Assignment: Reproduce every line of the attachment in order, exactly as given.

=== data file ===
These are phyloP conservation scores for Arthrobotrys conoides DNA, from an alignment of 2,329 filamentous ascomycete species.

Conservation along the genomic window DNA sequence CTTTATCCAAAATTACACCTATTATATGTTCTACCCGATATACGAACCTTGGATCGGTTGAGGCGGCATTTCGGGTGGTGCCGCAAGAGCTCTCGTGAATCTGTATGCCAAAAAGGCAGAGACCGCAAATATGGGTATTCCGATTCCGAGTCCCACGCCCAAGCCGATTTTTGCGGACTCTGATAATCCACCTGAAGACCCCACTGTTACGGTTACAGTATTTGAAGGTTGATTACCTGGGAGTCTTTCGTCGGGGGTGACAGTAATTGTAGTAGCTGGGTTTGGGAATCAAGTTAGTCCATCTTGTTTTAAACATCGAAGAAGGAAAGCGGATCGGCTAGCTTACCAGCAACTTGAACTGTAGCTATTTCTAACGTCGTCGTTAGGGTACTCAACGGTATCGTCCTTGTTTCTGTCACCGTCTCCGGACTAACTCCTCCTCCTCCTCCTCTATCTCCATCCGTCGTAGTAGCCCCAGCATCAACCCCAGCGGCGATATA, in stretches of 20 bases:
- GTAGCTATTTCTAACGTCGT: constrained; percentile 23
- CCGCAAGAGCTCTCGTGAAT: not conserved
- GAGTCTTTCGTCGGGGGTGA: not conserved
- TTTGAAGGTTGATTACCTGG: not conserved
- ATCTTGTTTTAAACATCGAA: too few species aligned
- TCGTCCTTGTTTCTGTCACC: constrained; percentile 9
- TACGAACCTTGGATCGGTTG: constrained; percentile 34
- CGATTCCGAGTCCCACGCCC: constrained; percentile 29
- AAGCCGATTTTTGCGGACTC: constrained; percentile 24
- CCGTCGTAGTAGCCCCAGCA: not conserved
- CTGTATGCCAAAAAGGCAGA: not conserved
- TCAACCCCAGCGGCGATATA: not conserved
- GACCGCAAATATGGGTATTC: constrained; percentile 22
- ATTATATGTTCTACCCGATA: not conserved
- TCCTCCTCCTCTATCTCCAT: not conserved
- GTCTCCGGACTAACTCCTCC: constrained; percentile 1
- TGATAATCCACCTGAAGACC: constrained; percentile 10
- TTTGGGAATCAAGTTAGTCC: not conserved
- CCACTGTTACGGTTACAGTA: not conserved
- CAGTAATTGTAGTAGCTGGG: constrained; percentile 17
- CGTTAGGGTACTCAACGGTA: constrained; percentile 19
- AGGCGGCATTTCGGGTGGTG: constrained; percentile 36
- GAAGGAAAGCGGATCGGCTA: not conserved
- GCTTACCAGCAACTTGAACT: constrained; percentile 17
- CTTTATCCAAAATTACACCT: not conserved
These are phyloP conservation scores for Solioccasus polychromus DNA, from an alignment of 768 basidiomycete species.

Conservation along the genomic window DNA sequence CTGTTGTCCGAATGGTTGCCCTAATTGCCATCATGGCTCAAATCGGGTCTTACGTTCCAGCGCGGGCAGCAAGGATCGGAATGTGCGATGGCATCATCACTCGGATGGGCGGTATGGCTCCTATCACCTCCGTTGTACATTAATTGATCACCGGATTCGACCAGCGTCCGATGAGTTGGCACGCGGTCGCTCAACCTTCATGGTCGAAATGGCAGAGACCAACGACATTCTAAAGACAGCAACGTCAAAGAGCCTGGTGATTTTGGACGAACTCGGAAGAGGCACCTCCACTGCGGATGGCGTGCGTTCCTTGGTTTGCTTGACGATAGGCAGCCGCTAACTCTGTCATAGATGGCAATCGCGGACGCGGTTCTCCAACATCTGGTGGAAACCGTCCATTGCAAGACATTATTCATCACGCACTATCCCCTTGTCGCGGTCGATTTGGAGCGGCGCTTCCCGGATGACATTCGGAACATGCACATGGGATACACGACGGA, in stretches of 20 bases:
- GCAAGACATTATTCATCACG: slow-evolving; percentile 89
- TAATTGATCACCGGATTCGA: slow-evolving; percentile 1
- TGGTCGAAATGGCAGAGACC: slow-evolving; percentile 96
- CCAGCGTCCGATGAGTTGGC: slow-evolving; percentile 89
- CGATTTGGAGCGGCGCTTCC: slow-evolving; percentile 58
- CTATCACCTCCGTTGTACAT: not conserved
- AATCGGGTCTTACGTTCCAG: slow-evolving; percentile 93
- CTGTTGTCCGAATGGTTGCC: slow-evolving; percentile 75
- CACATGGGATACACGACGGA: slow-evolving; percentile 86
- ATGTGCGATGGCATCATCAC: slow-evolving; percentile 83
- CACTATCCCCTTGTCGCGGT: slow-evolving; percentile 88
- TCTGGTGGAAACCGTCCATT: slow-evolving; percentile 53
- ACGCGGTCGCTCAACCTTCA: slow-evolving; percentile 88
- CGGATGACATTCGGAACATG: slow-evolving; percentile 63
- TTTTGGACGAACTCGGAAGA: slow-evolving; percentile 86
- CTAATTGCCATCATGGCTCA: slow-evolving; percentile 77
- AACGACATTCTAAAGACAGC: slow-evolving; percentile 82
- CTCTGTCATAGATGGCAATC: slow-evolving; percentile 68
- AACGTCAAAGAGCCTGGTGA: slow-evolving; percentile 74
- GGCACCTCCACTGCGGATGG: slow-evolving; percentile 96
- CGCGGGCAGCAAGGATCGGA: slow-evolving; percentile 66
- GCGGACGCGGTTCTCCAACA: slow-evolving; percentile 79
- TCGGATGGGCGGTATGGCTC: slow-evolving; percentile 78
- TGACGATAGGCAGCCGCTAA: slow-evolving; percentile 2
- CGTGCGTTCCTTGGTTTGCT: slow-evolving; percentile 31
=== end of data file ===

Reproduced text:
These are phyloP conservation scores for Arthrobotrys conoides DNA, from an alignment of 2,329 filamentous ascomycete species.

Conservation along the genomic window DNA sequence CTTTATCCAAAATTACACCTATTATATGTTCTACCCGATATACGAACCTTGGATCGGTTGAGGCGGCATTTCGGGTGGTGCCGCAAGAGCTCTCGTGAATCTGTATGCCAAAAAGGCAGAGACCGCAAATATGGGTATTCCGATTCCGAGTCCCACGCCCAAGCCGATTTTTGCGGACTCTGATAATCCACCTGAAGACCCCACTGTTACGGTTACAGTATTTGAAGGTTGATTACCTGGGAGTCTTTCGTCGGGGGTGACAGTAATTGTAGTAGCTGGGTTTGGGAATCAAGTTAGTCCATCTTGTTTTAAACATCGAAGAAGGAAAGCGGATCGGCTAGCTTACCAGCAACTTGAACTGTAGCTATTTCTAACGTCGTCGTTAGGGTACTCAACGGTATCGTCCTTGTTTCTGTCACCGTCTCCGGACTAACTCCTCCTCCTCCTCCTCTATCTCCATCCGTCGTAGTAGCCCCAGCATCAACCCCAGCGGCGATATA, in stretches of 20 bases:
- GTAGCTATTTCTAACGTCGT: constrained; percentile 23
- CCGCAAGAGCTCTCGTGAAT: not conserved
- GAGTCTTTCGTCGGGGGTGA: not conserved
- TTTGAAGGTTGATTACCTGG: not conserved
- ATCTTGTTTTAAACATCGAA: too few species aligned
- TCGTCCTTGTTTCTGTCACC: constrained; percentile 9
- TACGAACCTTGGATCGGTTG: constrained; percentile 34
- CGATTCCGAGTCCCACGCCC: constrained; percentile 29
- AAGCCGATTTTTGCGGACTC: constrained; percentile 24
- CCGTCGTAGTAGCCCCAGCA: not conserved
- CTGTATGCCAAAAAGGCAGA: not conserved
- TCAACCCCAGCGGCGATATA: not conserved
- GACCGCAAATATGGGTATTC: constrained; percentile 22
- ATTATATGTTCTACCCGATA: not conserved
- TCCTCCTCCTCTATCTCCAT: not conserved
- GTCTCCGGACTAACTCCTCC: constrained; percentile 1
- TGATAATCCACCTGAAGACC: constrained; percentile 10
- TTTGGGAATCAAGTTAGTCC: not conserved
- CCACTGTTACGGTTACAGTA: not conserved
- CAGTAATTGTAGTAGCTGGG: constrained; percentile 17
- CGTTAGGGTACTCAACGGTA: constrained; percentile 19
- AGGCGGCATTTCGGGTGGTG: constrained; percentile 36
- GAAGGAAAGCGGATCGGCTA: not conserved
- GCTTACCAGCAACTTGAACT: constrained; percentile 17
- CTTTATCCAAAATTACACCT: not conserved
These are phyloP conservation scores for Solioccasus polychromus DNA, from an alignment of 768 basidiomycete species.

Conservation along the genomic window DNA sequence CTGTTGTCCGAATGGTTGCCCTAATTGCCATCATGGCTCAAATCGGGTCTTACGTTCCAGCGCGGGCAGCAAGGATCGGAATGTGCGATGGCATCATCACTCGGATGGGCGGTATGGCTCCTATCACCTCCGTTGTACATTAATTGATCACCGGATTCGACCAGCGTCCGATGAGTTGGCACGCGGTCGCTCAACCTTCATGGTCGAAATGGCAGAGACCAACGACATTCTAAAGACAGCAACGTCAAAGAGCCTGGTGATTTTGGACGAACTCGGAAGAGGCACCTCCACTGCGGATGGCGTGCGTTCCTTGGTTTGCTTGACGATAGGCAGCCGCTAACTCTGTCATAGATGGCAATCGCGGACGCGGTTCTCCAACATCTGGTGGAAACCGTCCATTGCAAGACATTATTCATCACGCACTATCCCCTTGTCGCGGTCGATTTGGAGCGGCGCTTCCCGGATGACATTCGGAACATGCACATGGGATACACGACGGA, in stretches of 20 bases:
- GCAAGACATTATTCATCACG: slow-evolving; percentile 89
- TAATTGATCACCGGATTCGA: slow-evolving; percentile 1
- TGGTCGAAATGGCAGAGACC: slow-evolving; percentile 96
- CCAGCGTCCGATGAGTTGGC: slow-evolving; percentile 89
- CGATTTGGAGCGGCGCTTCC: slow-evolving; percentile 58
- CTATCACCTCCGTTGTACAT: not conserved
- AATCGGGTCTTACGTTCCAG: slow-evolving; percentile 93
- CTGTTGTCCGAATGGTTGCC: slow-evolving; percentile 75
- CACATGGGATACACGACGGA: slow-evolving; percentile 86
- ATGTGCGATGGCATCATCAC: slow-evolving; percentile 83
- CACTATCCCCTTGTCGCGGT: slow-evolving; percentile 88
- TCTGGTGGAAACCGTCCATT: slow-evolving; percentile 53
- ACGCGGTCGCTCAACCTTCA: slow-evolving; percentile 88
- CGGATGACATTCGGAACATG: slow-evolving; percentile 63
- TTTTGGACGAACTCGGAAGA: slow-evolving; percentile 86
- CTAATTGCCATCATGGCTCA: slow-evolving; percentile 77
- AACGACATTCTAAAGACAGC: slow-evolving; percentile 82
- CTCTGTCATAGATGGCAATC: slow-evolving; percentile 68
- AACGTCAAAGAGCCTGGTGA: slow-evolving; percentile 74
- GGCACCTCCACTGCGGATGG: slow-evolving; percentile 96
- CGCGGGCAGCAAGGATCGGA: slow-evolving; percentile 66
- GCGGACGCGGTTCTCCAACA: slow-evolving; percentile 79
- TCGGATGGGCGGTATGGCTC: slow-evolving; percentile 78
- TGACGATAGGCAGCCGCTAA: slow-evolving; percentile 2
- CGTGCGTTCCTTGGTTTGCT: slow-evolving; percentile 31